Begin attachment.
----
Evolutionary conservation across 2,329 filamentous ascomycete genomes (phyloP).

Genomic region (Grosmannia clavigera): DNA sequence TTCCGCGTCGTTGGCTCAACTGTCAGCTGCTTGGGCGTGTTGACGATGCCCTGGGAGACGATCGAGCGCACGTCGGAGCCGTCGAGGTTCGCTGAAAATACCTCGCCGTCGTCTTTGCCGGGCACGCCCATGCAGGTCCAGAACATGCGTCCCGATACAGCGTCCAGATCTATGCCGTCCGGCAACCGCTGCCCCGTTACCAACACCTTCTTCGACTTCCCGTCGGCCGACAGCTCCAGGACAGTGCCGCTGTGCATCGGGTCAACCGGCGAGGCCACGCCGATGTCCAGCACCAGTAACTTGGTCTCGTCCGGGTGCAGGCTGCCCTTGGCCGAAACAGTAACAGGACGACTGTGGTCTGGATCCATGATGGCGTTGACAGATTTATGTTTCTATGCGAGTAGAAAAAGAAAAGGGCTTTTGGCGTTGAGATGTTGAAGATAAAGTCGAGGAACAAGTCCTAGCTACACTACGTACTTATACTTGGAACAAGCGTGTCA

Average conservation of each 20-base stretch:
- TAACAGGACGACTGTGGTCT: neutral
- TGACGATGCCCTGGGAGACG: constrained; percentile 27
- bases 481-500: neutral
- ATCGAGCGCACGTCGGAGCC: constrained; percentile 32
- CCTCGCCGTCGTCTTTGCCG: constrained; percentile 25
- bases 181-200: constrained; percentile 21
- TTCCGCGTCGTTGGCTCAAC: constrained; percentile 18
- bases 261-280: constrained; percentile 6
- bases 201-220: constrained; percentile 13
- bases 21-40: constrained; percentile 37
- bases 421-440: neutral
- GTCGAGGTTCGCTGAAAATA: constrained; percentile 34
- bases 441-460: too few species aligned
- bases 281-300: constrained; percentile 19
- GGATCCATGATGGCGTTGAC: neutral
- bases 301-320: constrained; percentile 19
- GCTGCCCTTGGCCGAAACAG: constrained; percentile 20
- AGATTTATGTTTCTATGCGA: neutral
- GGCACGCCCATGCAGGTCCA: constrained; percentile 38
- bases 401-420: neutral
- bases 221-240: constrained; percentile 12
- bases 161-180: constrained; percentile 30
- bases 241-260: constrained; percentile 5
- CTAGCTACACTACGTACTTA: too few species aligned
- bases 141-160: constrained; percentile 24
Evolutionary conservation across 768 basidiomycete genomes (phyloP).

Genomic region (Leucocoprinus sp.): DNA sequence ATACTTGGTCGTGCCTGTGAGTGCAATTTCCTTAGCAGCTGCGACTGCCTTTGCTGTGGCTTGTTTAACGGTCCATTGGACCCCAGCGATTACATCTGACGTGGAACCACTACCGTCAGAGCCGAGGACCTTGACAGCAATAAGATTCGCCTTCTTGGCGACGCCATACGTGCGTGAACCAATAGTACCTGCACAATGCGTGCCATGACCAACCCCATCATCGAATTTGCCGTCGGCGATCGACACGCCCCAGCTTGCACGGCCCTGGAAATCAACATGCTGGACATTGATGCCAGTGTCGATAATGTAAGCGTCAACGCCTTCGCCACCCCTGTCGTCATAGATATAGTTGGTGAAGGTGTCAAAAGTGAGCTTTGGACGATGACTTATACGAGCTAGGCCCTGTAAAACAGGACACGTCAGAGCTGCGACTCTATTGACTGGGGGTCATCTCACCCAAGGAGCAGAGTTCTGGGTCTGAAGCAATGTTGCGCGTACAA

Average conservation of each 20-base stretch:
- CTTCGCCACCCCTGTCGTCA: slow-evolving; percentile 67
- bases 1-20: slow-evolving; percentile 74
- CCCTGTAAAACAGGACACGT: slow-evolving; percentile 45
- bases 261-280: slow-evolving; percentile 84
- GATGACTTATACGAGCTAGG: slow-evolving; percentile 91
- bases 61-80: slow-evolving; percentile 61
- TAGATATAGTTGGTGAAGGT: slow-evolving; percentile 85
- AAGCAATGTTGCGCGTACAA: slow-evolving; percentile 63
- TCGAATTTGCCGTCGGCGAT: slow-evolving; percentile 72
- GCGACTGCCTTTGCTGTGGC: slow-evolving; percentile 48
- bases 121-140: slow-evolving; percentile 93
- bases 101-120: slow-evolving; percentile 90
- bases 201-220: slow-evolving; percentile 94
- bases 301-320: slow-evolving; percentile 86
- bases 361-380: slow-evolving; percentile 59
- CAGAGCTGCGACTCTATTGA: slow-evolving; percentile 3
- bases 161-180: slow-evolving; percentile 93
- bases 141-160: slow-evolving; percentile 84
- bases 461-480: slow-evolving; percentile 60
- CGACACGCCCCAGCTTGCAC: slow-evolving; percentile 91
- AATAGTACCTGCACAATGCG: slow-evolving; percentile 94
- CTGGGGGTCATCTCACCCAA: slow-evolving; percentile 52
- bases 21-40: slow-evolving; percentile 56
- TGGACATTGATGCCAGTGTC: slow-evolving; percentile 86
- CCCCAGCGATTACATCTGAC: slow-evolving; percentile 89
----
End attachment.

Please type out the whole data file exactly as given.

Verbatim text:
Evolutionary conservation across 2,329 filamentous ascomycete genomes (phyloP).

Genomic region (Grosmannia clavigera): DNA sequence TTCCGCGTCGTTGGCTCAACTGTCAGCTGCTTGGGCGTGTTGACGATGCCCTGGGAGACGATCGAGCGCACGTCGGAGCCGTCGAGGTTCGCTGAAAATACCTCGCCGTCGTCTTTGCCGGGCACGCCCATGCAGGTCCAGAACATGCGTCCCGATACAGCGTCCAGATCTATGCCGTCCGGCAACCGCTGCCCCGTTACCAACACCTTCTTCGACTTCCCGTCGGCCGACAGCTCCAGGACAGTGCCGCTGTGCATCGGGTCAACCGGCGAGGCCACGCCGATGTCCAGCACCAGTAACTTGGTCTCGTCCGGGTGCAGGCTGCCCTTGGCCGAAACAGTAACAGGACGACTGTGGTCTGGATCCATGATGGCGTTGACAGATTTATGTTTCTATGCGAGTAGAAAAAGAAAAGGGCTTTTGGCGTTGAGATGTTGAAGATAAAGTCGAGGAACAAGTCCTAGCTACACTACGTACTTATACTTGGAACAAGCGTGTCA

Average conservation of each 20-base stretch:
- TAACAGGACGACTGTGGTCT: neutral
- TGACGATGCCCTGGGAGACG: constrained; percentile 27
- bases 481-500: neutral
- ATCGAGCGCACGTCGGAGCC: constrained; percentile 32
- CCTCGCCGTCGTCTTTGCCG: constrained; percentile 25
- bases 181-200: constrained; percentile 21
- TTCCGCGTCGTTGGCTCAAC: constrained; percentile 18
- bases 261-280: constrained; percentile 6
- bases 201-220: constrained; percentile 13
- bases 21-40: constrained; percentile 37
- bases 421-440: neutral
- GTCGAGGTTCGCTGAAAATA: constrained; percentile 34
- bases 441-460: too few species aligned
- bases 281-300: constrained; percentile 19
- GGATCCATGATGGCGTTGAC: neutral
- bases 301-320: constrained; percentile 19
- GCTGCCCTTGGCCGAAACAG: constrained; percentile 20
- AGATTTATGTTTCTATGCGA: neutral
- GGCACGCCCATGCAGGTCCA: constrained; percentile 38
- bases 401-420: neutral
- bases 221-240: constrained; percentile 12
- bases 161-180: constrained; percentile 30
- bases 241-260: constrained; percentile 5
- CTAGCTACACTACGTACTTA: too few species aligned
- bases 141-160: constrained; percentile 24
Evolutionary conservation across 768 basidiomycete genomes (phyloP).

Genomic region (Leucocoprinus sp.): DNA sequence ATACTTGGTCGTGCCTGTGAGTGCAATTTCCTTAGCAGCTGCGACTGCCTTTGCTGTGGCTTGTTTAACGGTCCATTGGACCCCAGCGATTACATCTGACGTGGAACCACTACCGTCAGAGCCGAGGACCTTGACAGCAATAAGATTCGCCTTCTTGGCGACGCCATACGTGCGTGAACCAATAGTACCTGCACAATGCGTGCCATGACCAACCCCATCATCGAATTTGCCGTCGGCGATCGACACGCCCCAGCTTGCACGGCCCTGGAAATCAACATGCTGGACATTGATGCCAGTGTCGATAATGTAAGCGTCAACGCCTTCGCCACCCCTGTCGTCATAGATATAGTTGGTGAAGGTGTCAAAAGTGAGCTTTGGACGATGACTTATACGAGCTAGGCCCTGTAAAACAGGACACGTCAGAGCTGCGACTCTATTGACTGGGGGTCATCTCACCCAAGGAGCAGAGTTCTGGGTCTGAAGCAATGTTGCGCGTACAA

Average conservation of each 20-base stretch:
- CTTCGCCACCCCTGTCGTCA: slow-evolving; percentile 67
- bases 1-20: slow-evolving; percentile 74
- CCCTGTAAAACAGGACACGT: slow-evolving; percentile 45
- bases 261-280: slow-evolving; percentile 84
- GATGACTTATACGAGCTAGG: slow-evolving; percentile 91
- bases 61-80: slow-evolving; percentile 61
- TAGATATAGTTGGTGAAGGT: slow-evolving; percentile 85
- AAGCAATGTTGCGCGTACAA: slow-evolving; percentile 63
- TCGAATTTGCCGTCGGCGAT: slow-evolving; percentile 72
- GCGACTGCCTTTGCTGTGGC: slow-evolving; percentile 48
- bases 121-140: slow-evolving; percentile 93
- bases 101-120: slow-evolving; percentile 90
- bases 201-220: slow-evolving; percentile 94
- bases 301-320: slow-evolving; percentile 86
- bases 361-380: slow-evolving; percentile 59
- CAGAGCTGCGACTCTATTGA: slow-evolving; percentile 3
- bases 161-180: slow-evolving; percentile 93
- bases 141-160: slow-evolving; percentile 84
- bases 461-480: slow-evolving; percentile 60
- CGACACGCCCCAGCTTGCAC: slow-evolving; percentile 91
- AATAGTACCTGCACAATGCG: slow-evolving; percentile 94
- CTGGGGGTCATCTCACCCAA: slow-evolving; percentile 52
- bases 21-40: slow-evolving; percentile 56
- TGGACATTGATGCCAGTGTC: slow-evolving; percentile 86
- CCCCAGCGATTACATCTGAC: slow-evolving; percentile 89